Recently, in a dinner conversation, the following question was posed. “If you could have a room at the Bellagio or a room at the Circus Circus, which would you choose and why?” Interesting question, and perhaps even more insightful were the answers provided. We thought we would share the conversation and how it applies to our industry.
The first dinner guest was quick to chime in. “Well, Bellagio, of course.” When prompted, he discussed the benefits of choosing Bellagio. First, the name itself is comforting. It is a brand, and it is well known. The amenities are refined, and you are guaranteed to be well-treated. You can situate yourself in luxury, it’s easy on the eyes. The people are generally happier, and the setting is serene. You can relax and enjoy the moment.
These refrains were echoed by additional dinner guests. Some adding in that at the Bellagio, you could expect to be professionally greeted, that they had water waiting for guests upon check-in. That there was thought given to their first impression, and that they placed an importance on service. Another talked about the appointments of the casino and how no detail was overlooked- down to the branding and the logo. “They are so proud of what they built that they stamped their name on it. They are not afraid to tell you who they are.” Another guest pointed out the fountains- and how with Bellagio, they don’t want you to just be entertained, they want you to “be dazzled”.
The conversation then moved on to the Circus Circus. One dinner guest mentioned that they would consider this as a first option- because in their opinion, their money would be stretched farther. With lower table minimums, they could play longer. With less pricey meals, they had greater budget flexibility to buy desserts with their meals. They were okay with a compromise of quality in exchange for a monetary savings.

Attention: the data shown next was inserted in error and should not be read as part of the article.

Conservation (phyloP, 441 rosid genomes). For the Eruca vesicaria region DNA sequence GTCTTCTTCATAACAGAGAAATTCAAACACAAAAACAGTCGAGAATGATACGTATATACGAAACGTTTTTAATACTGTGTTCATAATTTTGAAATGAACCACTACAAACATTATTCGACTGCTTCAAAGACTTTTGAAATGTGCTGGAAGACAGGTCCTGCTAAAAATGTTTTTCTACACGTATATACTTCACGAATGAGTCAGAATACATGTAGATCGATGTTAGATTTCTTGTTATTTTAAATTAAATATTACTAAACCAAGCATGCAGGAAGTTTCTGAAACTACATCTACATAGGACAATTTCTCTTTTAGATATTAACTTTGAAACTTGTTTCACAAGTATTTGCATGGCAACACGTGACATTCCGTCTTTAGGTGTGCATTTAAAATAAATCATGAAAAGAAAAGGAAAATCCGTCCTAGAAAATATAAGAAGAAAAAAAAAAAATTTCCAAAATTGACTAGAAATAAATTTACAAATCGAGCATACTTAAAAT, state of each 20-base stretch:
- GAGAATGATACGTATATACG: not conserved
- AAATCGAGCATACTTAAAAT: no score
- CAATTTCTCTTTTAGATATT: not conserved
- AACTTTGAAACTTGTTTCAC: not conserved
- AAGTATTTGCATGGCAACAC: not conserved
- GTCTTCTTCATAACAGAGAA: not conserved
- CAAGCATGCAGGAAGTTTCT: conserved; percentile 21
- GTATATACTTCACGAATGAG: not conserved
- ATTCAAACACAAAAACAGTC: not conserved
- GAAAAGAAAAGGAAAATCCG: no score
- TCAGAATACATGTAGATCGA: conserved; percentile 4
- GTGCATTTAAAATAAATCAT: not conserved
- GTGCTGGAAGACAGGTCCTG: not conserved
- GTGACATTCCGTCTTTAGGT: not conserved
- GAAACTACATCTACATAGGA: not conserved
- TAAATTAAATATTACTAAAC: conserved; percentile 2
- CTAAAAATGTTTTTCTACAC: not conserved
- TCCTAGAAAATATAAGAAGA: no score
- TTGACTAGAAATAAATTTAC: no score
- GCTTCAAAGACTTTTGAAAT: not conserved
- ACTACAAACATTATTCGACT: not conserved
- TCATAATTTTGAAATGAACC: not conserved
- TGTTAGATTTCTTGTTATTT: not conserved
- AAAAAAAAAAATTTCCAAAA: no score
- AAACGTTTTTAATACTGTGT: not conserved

It was at that point that a different dinner guest, a man of few words, opined the following sentence. “What if your perception of these benefits at Circus Circus is wrong?” Everyone turned to listen more intently. “I’ll give you an example”, he said. “Having been to Circus Circus, I’ve seen the crowds. It is a misconception to believe that you can get on a $5.00 table that readily. See, they may advertise a $5.00 table, but there are only a few available. Often there is a wait for them.” This brought up a great point and turned the entire direction of the conversation to this one point. Is perception of lower price inhibiting you from experiencing greater value?
Consider this- the person choosing the Circus Circus experience will most likely spend less money. But will they waste more time? Will they experience longer lines, less entertainment, and perhaps even never have the chance to play as they wanted? Do they really save money if they do not have the experience they planned to have? Is it worth it to spend a little more to be guaranteed an ability to play, to know that you will not experience some of the frustrations you would otherwise encounter with a budget provider, and to relax and enjoy the experience?
We do not intend to disparage the Circus Circus, by any means. In fact, having recently played there, we found their dealers to be exceptionally friendly, their gaming to be as expected, and their guests seemed genuinely happy. We use them as an example of a lower cost provider by comparison only. We have tremendous respect for their Veteran’s Program, and they are a very family-friendly establishment. Check out their Splash Zone if you have not done so already!
The point of sharing this conversation was to share insight in to what we learned. Sometimes saving money does not equate to saving time. Often we place an importance on price without considering value. Aesthetics play an important role to many – and can bring about a more favorable experience. Service is crucial, and making sure you are treated as a treasured guest is the best way an establishment can thank you for your patronage. Consider these aspects when making your next consumer spending decision. If you are choosing for a group- that is a tremendous responsibility. Make sure your selection reflects the core values of your participants, and is not decided upon solely by cost basis.